US-Colombia Military Accord Challenged in Bogota Court

Bogota — Colombia’s Constitutional Court has decided to review an agreeement giving US forces access to seven Colombian military bases after a group of lawyers filed a complaint arguing it is unconstitutional, court officials said Saturday, AFP informs.

The lawsuit claims the October 2009 military accord is invalid because it was signed by the government of President Alvaro Uribe without prior discussion in Congress, as mandated by the constitution.

The military pact, part of a joint effort to counter drug trafficking and insurgencies, has been denounced by neighboring Venezuela as US interference in the region, raising tensions between Bogota and Caracas.

The “Jose Alvear Restrepo” group of lawyers argues the military accord should have been discussed by lawmakers since it involves stationing foreign troops on Colombian soil, a court official said.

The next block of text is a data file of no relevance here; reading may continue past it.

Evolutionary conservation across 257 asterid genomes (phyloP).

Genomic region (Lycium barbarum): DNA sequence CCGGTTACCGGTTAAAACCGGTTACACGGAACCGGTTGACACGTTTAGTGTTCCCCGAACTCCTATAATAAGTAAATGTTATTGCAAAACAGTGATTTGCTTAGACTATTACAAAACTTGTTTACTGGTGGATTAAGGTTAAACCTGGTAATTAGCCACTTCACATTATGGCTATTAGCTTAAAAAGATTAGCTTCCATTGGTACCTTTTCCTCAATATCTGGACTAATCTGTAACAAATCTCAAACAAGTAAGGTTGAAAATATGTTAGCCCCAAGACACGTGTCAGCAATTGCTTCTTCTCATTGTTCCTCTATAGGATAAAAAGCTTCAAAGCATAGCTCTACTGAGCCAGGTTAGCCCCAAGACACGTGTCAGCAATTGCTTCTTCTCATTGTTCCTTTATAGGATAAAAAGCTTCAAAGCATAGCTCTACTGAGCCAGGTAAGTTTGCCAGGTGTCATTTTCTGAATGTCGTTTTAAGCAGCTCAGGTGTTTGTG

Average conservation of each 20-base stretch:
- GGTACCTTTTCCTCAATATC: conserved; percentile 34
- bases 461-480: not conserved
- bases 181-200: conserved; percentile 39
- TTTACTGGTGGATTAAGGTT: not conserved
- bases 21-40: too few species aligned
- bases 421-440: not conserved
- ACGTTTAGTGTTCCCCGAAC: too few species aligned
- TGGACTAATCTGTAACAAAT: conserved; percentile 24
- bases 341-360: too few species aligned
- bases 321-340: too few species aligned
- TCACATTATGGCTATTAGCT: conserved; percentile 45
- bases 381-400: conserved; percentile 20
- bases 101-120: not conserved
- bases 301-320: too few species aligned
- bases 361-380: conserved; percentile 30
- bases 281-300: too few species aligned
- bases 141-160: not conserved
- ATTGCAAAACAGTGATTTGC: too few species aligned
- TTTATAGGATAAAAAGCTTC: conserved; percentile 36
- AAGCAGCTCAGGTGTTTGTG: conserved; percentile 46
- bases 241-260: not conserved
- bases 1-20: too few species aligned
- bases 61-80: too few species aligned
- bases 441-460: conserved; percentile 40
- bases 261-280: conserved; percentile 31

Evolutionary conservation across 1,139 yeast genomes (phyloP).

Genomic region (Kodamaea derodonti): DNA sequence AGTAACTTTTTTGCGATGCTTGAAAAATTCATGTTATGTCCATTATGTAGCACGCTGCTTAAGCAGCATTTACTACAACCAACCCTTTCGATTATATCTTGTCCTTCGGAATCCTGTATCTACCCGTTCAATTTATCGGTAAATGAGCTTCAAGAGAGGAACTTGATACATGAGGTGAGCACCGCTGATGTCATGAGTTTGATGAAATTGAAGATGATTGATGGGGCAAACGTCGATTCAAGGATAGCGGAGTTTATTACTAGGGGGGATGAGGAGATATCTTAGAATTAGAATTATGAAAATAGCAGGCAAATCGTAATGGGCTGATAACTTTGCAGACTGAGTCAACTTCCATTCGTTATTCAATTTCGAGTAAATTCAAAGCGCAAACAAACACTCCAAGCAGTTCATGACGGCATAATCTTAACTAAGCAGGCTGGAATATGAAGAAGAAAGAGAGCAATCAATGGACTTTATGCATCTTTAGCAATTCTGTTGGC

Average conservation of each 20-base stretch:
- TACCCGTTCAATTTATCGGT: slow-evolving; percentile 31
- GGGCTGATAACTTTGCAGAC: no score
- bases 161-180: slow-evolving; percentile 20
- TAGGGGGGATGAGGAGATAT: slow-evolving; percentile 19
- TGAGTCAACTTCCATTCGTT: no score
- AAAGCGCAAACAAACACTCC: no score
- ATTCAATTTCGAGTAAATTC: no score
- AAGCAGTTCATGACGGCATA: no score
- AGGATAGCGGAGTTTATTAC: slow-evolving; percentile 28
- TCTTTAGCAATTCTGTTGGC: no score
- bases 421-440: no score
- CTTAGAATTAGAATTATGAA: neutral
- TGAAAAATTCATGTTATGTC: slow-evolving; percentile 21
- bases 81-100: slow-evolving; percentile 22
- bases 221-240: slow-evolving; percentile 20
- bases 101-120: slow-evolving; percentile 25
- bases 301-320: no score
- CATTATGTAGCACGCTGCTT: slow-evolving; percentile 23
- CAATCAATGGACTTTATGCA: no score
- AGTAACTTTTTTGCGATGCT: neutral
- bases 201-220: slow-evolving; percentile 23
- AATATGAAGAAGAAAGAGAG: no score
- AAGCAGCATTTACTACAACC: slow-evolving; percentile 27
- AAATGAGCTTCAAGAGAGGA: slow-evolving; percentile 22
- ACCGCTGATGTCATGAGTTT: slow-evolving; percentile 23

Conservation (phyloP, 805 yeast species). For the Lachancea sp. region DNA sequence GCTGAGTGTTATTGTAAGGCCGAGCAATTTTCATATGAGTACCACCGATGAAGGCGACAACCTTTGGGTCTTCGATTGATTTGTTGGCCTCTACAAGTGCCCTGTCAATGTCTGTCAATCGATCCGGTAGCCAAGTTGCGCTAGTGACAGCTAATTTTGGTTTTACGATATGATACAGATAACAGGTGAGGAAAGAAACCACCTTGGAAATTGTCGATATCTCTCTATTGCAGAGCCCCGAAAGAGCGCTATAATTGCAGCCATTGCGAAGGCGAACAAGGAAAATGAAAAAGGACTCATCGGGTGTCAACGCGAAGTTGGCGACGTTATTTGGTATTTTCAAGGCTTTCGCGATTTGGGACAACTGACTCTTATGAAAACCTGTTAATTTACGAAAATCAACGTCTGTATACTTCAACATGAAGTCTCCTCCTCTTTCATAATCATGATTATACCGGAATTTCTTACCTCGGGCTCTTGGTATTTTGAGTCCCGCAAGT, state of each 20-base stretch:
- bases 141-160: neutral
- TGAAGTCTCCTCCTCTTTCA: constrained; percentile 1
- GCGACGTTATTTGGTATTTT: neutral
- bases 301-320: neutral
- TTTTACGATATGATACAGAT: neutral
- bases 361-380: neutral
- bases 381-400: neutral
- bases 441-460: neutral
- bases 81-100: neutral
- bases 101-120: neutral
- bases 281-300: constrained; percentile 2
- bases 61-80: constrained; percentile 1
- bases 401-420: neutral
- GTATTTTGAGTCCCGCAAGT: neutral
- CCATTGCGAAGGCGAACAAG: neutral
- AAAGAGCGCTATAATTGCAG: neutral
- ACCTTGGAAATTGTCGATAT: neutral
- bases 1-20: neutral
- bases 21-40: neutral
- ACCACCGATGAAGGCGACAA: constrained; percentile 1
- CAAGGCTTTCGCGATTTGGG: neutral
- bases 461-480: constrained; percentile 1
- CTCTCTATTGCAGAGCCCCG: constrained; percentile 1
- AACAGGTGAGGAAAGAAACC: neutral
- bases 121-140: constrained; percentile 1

They also accuse Uribe of ignoring the advice of the State Council — the highest court on administrative matters, which also urged that the congress take up the agreement before it was signed.

The Uribe administration deemed the State Council’s opinion non binding, and said the accord was not new but merely an extension of a 1974 military pact with the United States, and as such required no legislative oversight, government officials said.

The Constitutional Court has referred the matter to Attorney General Alejandro Ordonez, who as Public Minister also serves as government watchdog, the court official said.

Articles by: Global Research

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